- Privacy war breaks out as suppliers move customers onto PAYG plans remotely
- Move puts them at risk of blackouts if they cannot afford to top-up their balance
- Households are being left in the dark and without heating for weeks at a time
- Some 500 customers believed to have been put on prepayment plans this year
Lisa Bonner was getting ready for the school run on a crisp morning two months ago when an email from her energy supplier popped up on her phone.
The message sent her into a panic. EDF was writing to inform her that the supply to her three-bedroom semi had been switched to a so-called prepayment meter.
That meant from then on, the mother of three and her husband Nick, 51, would have to keep their account topped-up at all times — or their power might be cut off suddenly.
Not only that, but their bills were likely to be even higher because the pay-as-you-go prepayment tariff would be pricier than their old one.
The worst part? The 45-year-old, who is undergoing chemotherapy for breast cancer, hadn’t given EDF her permission for the switch.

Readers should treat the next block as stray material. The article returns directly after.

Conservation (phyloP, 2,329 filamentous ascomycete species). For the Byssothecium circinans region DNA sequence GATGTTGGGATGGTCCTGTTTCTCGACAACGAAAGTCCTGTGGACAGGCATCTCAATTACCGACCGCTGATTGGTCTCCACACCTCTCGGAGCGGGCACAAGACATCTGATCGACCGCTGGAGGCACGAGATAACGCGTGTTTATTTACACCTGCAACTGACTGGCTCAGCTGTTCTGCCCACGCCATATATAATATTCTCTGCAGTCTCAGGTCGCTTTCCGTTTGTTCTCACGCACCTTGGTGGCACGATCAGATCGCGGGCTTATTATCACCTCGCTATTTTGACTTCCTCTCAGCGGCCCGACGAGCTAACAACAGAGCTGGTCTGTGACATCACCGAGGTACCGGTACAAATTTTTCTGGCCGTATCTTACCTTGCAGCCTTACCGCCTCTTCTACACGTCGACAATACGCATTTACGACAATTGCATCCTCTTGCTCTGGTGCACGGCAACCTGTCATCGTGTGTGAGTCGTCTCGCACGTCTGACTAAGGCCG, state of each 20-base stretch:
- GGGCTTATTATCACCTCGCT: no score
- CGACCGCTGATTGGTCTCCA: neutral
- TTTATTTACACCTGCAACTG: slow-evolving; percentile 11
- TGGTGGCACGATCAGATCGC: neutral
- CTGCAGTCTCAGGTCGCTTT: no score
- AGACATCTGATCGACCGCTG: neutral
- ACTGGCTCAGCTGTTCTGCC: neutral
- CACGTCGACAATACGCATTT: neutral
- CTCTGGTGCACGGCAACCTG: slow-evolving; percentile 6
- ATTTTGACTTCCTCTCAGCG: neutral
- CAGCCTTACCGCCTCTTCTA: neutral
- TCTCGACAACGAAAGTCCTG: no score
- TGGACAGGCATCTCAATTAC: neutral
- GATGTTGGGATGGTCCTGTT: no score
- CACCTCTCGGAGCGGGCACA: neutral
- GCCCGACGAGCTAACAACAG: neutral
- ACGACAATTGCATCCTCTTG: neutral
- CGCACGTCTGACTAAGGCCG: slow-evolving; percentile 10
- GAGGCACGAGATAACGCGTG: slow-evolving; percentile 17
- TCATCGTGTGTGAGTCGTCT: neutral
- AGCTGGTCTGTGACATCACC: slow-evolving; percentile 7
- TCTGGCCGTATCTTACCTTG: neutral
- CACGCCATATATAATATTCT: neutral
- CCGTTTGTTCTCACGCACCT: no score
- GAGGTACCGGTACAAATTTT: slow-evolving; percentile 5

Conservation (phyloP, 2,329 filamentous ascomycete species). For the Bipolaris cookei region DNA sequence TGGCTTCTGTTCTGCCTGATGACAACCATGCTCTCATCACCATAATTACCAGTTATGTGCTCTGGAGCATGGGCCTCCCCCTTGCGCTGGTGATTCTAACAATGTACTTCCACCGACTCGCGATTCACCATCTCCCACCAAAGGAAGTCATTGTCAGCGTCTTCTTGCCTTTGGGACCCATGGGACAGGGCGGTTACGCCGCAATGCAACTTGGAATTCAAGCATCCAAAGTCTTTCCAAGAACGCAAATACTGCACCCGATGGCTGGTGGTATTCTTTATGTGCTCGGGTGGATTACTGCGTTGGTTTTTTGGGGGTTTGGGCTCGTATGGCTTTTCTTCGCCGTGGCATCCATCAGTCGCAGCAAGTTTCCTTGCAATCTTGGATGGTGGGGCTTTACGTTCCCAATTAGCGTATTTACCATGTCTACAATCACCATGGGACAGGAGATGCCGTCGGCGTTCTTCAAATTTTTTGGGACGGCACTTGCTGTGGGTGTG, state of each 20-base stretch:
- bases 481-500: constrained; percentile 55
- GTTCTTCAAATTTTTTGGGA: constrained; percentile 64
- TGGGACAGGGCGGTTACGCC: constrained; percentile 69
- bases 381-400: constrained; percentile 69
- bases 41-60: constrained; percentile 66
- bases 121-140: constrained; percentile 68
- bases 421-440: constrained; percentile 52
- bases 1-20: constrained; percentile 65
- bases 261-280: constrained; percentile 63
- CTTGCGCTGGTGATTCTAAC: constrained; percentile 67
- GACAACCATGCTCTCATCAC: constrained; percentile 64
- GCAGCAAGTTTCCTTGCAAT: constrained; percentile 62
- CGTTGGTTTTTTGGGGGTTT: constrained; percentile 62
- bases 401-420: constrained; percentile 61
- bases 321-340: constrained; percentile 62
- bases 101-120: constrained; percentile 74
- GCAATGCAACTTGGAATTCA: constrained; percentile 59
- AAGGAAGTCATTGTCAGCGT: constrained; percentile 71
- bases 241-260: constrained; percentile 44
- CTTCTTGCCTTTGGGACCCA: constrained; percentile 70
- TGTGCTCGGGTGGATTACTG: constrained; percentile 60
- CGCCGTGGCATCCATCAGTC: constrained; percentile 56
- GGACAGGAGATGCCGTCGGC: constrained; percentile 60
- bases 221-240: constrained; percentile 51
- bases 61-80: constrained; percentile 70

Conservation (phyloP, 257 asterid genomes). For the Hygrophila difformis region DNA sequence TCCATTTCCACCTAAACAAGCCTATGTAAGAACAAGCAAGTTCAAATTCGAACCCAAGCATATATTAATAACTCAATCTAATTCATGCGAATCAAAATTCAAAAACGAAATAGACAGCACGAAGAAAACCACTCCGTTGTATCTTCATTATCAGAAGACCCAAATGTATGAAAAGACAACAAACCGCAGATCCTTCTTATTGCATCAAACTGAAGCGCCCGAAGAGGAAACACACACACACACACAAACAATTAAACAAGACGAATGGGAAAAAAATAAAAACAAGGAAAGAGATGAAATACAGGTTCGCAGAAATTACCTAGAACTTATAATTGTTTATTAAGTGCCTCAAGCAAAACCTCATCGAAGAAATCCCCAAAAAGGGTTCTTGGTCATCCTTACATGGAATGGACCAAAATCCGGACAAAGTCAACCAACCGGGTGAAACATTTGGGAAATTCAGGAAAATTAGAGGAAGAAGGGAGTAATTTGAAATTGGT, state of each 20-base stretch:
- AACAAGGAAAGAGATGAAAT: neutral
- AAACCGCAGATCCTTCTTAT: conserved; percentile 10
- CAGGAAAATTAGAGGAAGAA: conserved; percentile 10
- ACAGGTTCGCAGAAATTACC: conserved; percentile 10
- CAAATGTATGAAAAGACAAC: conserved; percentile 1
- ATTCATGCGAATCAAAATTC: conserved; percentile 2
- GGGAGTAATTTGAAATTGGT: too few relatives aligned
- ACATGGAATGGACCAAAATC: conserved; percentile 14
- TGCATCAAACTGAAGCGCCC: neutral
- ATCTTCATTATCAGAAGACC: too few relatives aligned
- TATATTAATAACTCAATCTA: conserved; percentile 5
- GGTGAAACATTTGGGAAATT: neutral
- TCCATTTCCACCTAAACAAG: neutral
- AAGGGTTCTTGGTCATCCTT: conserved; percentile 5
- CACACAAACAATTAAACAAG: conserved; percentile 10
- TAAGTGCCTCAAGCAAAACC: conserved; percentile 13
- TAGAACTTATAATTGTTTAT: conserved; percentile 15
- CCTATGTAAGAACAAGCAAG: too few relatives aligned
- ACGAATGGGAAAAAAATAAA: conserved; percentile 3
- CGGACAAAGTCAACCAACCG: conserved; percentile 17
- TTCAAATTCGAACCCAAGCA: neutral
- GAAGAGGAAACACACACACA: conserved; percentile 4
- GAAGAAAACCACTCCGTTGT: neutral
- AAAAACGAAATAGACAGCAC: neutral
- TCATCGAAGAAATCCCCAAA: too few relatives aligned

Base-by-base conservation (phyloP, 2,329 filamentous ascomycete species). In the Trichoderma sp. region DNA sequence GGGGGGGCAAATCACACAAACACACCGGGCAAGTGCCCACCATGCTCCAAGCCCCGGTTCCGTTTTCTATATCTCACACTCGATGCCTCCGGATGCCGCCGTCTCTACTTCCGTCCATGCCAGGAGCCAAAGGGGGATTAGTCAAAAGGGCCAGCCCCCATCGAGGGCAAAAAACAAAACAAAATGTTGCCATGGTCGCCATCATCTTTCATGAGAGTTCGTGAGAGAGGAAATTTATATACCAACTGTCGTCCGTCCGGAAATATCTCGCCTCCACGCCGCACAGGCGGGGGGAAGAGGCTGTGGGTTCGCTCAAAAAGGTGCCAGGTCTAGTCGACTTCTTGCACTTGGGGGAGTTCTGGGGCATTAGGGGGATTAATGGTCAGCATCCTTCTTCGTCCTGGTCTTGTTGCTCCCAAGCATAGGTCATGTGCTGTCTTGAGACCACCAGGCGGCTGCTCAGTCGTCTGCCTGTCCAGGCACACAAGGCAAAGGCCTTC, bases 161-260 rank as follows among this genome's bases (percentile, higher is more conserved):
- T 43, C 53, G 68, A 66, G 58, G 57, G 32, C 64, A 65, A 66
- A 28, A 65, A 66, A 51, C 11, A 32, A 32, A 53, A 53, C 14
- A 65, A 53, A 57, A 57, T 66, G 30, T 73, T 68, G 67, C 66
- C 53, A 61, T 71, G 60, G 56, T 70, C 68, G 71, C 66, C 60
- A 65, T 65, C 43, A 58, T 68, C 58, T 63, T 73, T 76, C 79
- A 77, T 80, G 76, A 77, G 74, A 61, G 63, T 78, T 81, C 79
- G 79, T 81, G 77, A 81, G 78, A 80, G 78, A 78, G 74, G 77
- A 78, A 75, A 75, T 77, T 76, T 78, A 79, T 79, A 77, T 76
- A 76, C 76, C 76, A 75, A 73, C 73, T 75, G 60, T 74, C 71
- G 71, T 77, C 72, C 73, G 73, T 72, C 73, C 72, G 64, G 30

The firm was able to take matters into its own hands because Lisa had agreed to install a smart meter in her home six months previously.
Thanks to the high-tech devices — which show your energy usage in real time and send meter readings automatically to suppliers — energy firms can switch customers on to different tariffs remotely.
And, crucially, if a household does not pay, gets into debt or fails to pay bills on time, the supplier can use a smart meter to turn off their power. All it takes is the click of a button in an office hundreds of miles away.
By the end of this winter, consumer charity Citizens Advice estimates 180,000 households will have been switched to prepayment plans via their smart meter.
Suppliers say they are doing this to stop families running up large debts. The average dual-fuel energy bill has risen to £2,500 a year — or more than £200 a month — and many families are expected to struggle to keep up payments.
While moving customers to prepayment meters could help them manage their outgoings, it will also make homes vulnerable to being cut off.
In simple terms, that means the risk of blackouts if they cannot afford to top-up their account balance regularly.
In the industry, switching customers onto prepayment plans is confusingly referred to as ‘self-disconnection’.
Citizens Advice says it has heard from 500 people who have been pushed onto prepayment meters this year — a 158 per cent rise on the same period in 2021.
In one case, a single mother with a young baby was moved remotely onto a prepayment plan while on maternity leave.
It meant she could not even boil the kettle to make bottles for her child and spent the night in the dark.